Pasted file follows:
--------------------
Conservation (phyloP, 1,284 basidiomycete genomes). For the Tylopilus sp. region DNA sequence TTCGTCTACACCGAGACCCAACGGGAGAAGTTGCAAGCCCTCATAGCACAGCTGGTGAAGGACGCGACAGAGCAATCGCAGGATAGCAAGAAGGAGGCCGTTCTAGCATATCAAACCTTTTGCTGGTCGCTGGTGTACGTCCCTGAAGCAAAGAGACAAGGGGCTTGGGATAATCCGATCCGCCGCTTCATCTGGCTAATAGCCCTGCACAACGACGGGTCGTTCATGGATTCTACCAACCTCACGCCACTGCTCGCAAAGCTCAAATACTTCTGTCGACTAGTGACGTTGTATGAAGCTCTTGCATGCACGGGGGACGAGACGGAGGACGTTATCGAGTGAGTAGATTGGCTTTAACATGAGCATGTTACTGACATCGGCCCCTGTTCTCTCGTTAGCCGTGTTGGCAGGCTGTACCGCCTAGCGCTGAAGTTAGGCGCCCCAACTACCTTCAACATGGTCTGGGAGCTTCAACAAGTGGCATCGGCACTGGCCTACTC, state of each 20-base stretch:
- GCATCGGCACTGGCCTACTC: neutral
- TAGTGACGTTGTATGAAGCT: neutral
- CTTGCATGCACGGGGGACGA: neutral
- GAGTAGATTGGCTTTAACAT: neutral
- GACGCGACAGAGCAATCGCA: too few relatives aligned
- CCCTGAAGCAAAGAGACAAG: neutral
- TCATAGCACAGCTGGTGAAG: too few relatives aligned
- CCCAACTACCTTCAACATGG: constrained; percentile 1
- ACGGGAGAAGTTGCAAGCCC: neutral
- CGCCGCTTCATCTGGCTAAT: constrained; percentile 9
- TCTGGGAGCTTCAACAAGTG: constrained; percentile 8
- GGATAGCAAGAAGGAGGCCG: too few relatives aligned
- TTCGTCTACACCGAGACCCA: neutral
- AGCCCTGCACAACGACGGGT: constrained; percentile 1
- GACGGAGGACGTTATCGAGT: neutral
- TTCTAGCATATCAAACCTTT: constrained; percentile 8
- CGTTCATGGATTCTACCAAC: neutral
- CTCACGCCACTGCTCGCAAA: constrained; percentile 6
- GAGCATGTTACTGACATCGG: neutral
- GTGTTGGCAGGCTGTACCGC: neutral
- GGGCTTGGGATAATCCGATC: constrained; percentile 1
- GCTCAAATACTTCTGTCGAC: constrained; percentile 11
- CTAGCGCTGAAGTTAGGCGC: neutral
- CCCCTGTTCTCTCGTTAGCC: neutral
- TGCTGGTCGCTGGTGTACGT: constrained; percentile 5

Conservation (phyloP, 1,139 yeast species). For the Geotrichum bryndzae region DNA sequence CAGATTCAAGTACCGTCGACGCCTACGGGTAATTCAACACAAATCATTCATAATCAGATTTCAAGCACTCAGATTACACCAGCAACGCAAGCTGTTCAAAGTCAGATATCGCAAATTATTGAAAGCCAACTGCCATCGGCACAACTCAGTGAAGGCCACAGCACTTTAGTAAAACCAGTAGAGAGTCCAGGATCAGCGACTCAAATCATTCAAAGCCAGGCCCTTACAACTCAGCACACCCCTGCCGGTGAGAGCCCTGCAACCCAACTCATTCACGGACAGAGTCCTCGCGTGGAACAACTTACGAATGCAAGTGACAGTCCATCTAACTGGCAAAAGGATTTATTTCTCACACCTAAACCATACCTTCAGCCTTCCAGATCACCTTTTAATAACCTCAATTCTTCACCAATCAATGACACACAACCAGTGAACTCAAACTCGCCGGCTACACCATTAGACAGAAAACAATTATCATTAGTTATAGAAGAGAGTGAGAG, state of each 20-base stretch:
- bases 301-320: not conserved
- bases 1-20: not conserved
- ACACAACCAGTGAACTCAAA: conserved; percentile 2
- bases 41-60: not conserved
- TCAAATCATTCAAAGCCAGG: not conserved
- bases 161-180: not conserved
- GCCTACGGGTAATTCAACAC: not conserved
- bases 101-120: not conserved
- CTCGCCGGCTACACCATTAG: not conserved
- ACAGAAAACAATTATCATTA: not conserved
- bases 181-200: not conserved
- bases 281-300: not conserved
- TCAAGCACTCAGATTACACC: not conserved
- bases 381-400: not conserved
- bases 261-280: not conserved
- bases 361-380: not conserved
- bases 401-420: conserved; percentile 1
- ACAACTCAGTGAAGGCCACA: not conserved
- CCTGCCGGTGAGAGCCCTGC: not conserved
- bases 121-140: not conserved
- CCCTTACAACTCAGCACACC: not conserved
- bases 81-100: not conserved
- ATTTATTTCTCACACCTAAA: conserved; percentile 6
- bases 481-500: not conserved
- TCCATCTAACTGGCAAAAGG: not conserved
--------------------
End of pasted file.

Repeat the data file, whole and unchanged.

Conservation (phyloP, 1,284 basidiomycete genomes). For the Tylopilus sp. region DNA sequence TTCGTCTACACCGAGACCCAACGGGAGAAGTTGCAAGCCCTCATAGCACAGCTGGTGAAGGACGCGACAGAGCAATCGCAGGATAGCAAGAAGGAGGCCGTTCTAGCATATCAAACCTTTTGCTGGTCGCTGGTGTACGTCCCTGAAGCAAAGAGACAAGGGGCTTGGGATAATCCGATCCGCCGCTTCATCTGGCTAATAGCCCTGCACAACGACGGGTCGTTCATGGATTCTACCAACCTCACGCCACTGCTCGCAAAGCTCAAATACTTCTGTCGACTAGTGACGTTGTATGAAGCTCTTGCATGCACGGGGGACGAGACGGAGGACGTTATCGAGTGAGTAGATTGGCTTTAACATGAGCATGTTACTGACATCGGCCCCTGTTCTCTCGTTAGCCGTGTTGGCAGGCTGTACCGCCTAGCGCTGAAGTTAGGCGCCCCAACTACCTTCAACATGGTCTGGGAGCTTCAACAAGTGGCATCGGCACTGGCCTACTC, state of each 20-base stretch:
- GCATCGGCACTGGCCTACTC: neutral
- TAGTGACGTTGTATGAAGCT: neutral
- CTTGCATGCACGGGGGACGA: neutral
- GAGTAGATTGGCTTTAACAT: neutral
- GACGCGACAGAGCAATCGCA: too few relatives aligned
- CCCTGAAGCAAAGAGACAAG: neutral
- TCATAGCACAGCTGGTGAAG: too few relatives aligned
- CCCAACTACCTTCAACATGG: constrained; percentile 1
- ACGGGAGAAGTTGCAAGCCC: neutral
- CGCCGCTTCATCTGGCTAAT: constrained; percentile 9
- TCTGGGAGCTTCAACAAGTG: constrained; percentile 8
- GGATAGCAAGAAGGAGGCCG: too few relatives aligned
- TTCGTCTACACCGAGACCCA: neutral
- AGCCCTGCACAACGACGGGT: constrained; percentile 1
- GACGGAGGACGTTATCGAGT: neutral
- TTCTAGCATATCAAACCTTT: constrained; percentile 8
- CGTTCATGGATTCTACCAAC: neutral
- CTCACGCCACTGCTCGCAAA: constrained; percentile 6
- GAGCATGTTACTGACATCGG: neutral
- GTGTTGGCAGGCTGTACCGC: neutral
- GGGCTTGGGATAATCCGATC: constrained; percentile 1
- GCTCAAATACTTCTGTCGAC: constrained; percentile 11
- CTAGCGCTGAAGTTAGGCGC: neutral
- CCCCTGTTCTCTCGTTAGCC: neutral
- TGCTGGTCGCTGGTGTACGT: constrained; percentile 5

Conservation (phyloP, 1,139 yeast species). For the Geotrichum bryndzae region DNA sequence CAGATTCAAGTACCGTCGACGCCTACGGGTAATTCAACACAAATCATTCATAATCAGATTTCAAGCACTCAGATTACACCAGCAACGCAAGCTGTTCAAAGTCAGATATCGCAAATTATTGAAAGCCAACTGCCATCGGCACAACTCAGTGAAGGCCACAGCACTTTAGTAAAACCAGTAGAGAGTCCAGGATCAGCGACTCAAATCATTCAAAGCCAGGCCCTTACAACTCAGCACACCCCTGCCGGTGAGAGCCCTGCAACCCAACTCATTCACGGACAGAGTCCTCGCGTGGAACAACTTACGAATGCAAGTGACAGTCCATCTAACTGGCAAAAGGATTTATTTCTCACACCTAAACCATACCTTCAGCCTTCCAGATCACCTTTTAATAACCTCAATTCTTCACCAATCAATGACACACAACCAGTGAACTCAAACTCGCCGGCTACACCATTAGACAGAAAACAATTATCATTAGTTATAGAAGAGAGTGAGAG, state of each 20-base stretch:
- bases 301-320: not conserved
- bases 1-20: not conserved
- ACACAACCAGTGAACTCAAA: conserved; percentile 2
- bases 41-60: not conserved
- TCAAATCATTCAAAGCCAGG: not conserved
- bases 161-180: not conserved
- GCCTACGGGTAATTCAACAC: not conserved
- bases 101-120: not conserved
- CTCGCCGGCTACACCATTAG: not conserved
- ACAGAAAACAATTATCATTA: not conserved
- bases 181-200: not conserved
- bases 281-300: not conserved
- TCAAGCACTCAGATTACACC: not conserved
- bases 381-400: not conserved
- bases 261-280: not conserved
- bases 361-380: not conserved
- bases 401-420: conserved; percentile 1
- ACAACTCAGTGAAGGCCACA: not conserved
- CCTGCCGGTGAGAGCCCTGC: not conserved
- bases 121-140: not conserved
- CCCTTACAACTCAGCACACC: not conserved
- bases 81-100: not conserved
- ATTTATTTCTCACACCTAAA: conserved; percentile 6
- bases 481-500: not conserved
- TCCATCTAACTGGCAAAAGG: not conserved